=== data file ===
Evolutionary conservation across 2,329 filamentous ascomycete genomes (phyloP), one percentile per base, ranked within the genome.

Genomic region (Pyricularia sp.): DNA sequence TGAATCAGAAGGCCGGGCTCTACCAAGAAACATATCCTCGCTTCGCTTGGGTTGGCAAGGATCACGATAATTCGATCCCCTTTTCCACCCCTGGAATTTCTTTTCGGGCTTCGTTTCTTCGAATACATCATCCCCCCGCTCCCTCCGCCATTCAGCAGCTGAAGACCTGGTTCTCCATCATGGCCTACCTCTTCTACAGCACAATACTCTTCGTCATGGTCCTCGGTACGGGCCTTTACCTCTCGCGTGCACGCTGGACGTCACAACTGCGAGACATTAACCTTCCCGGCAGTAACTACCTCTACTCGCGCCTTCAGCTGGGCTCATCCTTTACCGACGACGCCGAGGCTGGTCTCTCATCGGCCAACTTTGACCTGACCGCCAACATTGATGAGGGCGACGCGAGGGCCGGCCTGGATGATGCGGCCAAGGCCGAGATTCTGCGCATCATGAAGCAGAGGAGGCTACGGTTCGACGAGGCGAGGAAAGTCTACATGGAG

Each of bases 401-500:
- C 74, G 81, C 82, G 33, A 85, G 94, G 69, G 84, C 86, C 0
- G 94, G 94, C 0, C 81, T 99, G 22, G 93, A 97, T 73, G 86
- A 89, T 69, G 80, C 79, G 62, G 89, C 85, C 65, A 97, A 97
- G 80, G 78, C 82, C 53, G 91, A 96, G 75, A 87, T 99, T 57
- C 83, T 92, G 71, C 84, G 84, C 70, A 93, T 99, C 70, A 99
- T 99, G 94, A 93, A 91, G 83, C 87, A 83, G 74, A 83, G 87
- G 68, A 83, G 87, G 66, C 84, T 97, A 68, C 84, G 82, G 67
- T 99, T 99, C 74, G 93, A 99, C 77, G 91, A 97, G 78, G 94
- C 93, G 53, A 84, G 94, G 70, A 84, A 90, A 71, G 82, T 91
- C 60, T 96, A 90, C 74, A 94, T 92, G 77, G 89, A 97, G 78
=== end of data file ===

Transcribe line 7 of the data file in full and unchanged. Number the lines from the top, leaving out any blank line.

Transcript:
- G 80, G 78, C 82, C 53, G 91, A 96, G 75, A 87, T 99, T 57